Man's Brain Currently Being Examined for Clues to Death
• Determination of Cause Is Elusive
BY ANNE SOBLE
It has been almost three months since the body of Carlos Ivan Rodas covered in blood was discovered near an entrance to Guido's restaurant where he was employed in the kitchen.
The cause of the 32-year-old's death on March 18 has proved to be difficult to determine and is designated as "deferred" by the Los Angeles County Department of Coroner.
When the Los Angeles County Sheriff's Department found itself the subject of public and city criticism for issuing statements about the case without verification and giving the appearance of careless detective work, the agency put a security hold on all DOC dissemination of information on the case that has since been removed.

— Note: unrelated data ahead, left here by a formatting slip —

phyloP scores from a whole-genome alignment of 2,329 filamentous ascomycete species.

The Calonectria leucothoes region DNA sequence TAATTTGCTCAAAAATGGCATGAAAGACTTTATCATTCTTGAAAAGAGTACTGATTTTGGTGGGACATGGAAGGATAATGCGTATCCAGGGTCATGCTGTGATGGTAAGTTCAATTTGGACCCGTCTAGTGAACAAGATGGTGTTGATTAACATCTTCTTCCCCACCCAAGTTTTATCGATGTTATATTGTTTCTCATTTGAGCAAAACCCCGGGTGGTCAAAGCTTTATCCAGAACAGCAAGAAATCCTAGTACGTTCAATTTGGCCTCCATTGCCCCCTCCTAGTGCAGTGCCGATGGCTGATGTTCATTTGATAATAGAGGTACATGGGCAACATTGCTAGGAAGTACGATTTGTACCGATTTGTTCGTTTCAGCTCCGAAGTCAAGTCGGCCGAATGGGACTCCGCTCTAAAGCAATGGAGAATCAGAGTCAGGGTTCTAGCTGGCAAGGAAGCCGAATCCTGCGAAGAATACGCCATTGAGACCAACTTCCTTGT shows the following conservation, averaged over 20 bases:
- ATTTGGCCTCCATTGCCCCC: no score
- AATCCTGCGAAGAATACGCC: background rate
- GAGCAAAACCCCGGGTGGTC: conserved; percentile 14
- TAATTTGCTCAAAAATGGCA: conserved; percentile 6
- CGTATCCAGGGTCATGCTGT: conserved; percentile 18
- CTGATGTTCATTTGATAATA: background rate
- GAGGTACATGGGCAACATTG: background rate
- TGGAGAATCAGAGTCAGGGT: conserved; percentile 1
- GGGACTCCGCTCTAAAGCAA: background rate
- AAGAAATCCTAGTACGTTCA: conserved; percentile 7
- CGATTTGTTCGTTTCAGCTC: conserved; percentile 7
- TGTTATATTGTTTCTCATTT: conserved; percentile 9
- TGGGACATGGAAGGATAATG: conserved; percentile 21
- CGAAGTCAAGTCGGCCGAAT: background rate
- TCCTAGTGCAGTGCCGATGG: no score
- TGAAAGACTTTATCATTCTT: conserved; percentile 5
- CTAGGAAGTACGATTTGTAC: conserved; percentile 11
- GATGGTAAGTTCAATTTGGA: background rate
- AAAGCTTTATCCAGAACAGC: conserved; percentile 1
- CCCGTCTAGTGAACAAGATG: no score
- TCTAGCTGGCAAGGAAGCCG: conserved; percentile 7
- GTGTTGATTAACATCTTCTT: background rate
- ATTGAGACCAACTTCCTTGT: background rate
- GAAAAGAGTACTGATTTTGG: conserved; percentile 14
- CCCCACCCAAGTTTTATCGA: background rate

Chief Coroner Investigator and Chief of Operations Craig Harvey recently indicated to the Malibu Surfside News, "The case is still deferred, but the specific reason right now is neuropathy (brain tissue studies)."
Harvey said, "It takes about three weeks just to get the brain 'fixed' before you can do a proper neuropathy examination. To 'fix' the brain requires a solution of formalin in a container with the brain, which changes the consistency of the tissue, but does not alter the findings."
The DOC spokesperson added, " We have neuropathy consultants that do most of these studies. The studies take several weeks to complete."
Although family and friend reports describe Rodas as being in good health, early statements by the LASD made reference to the possibility of a respiratory infection being a factor in the sudden and inexplicable death.
Neuropathological tissue studies can reveal brain degeneration, as well as the existence of hard-to-detect infections that can elude traditional blood chemistry analysis used for this kind of disease.
Harvey said that an official cause of death for Rodas would not be determined, if a cause even can be determined, until all test data has been analyzed.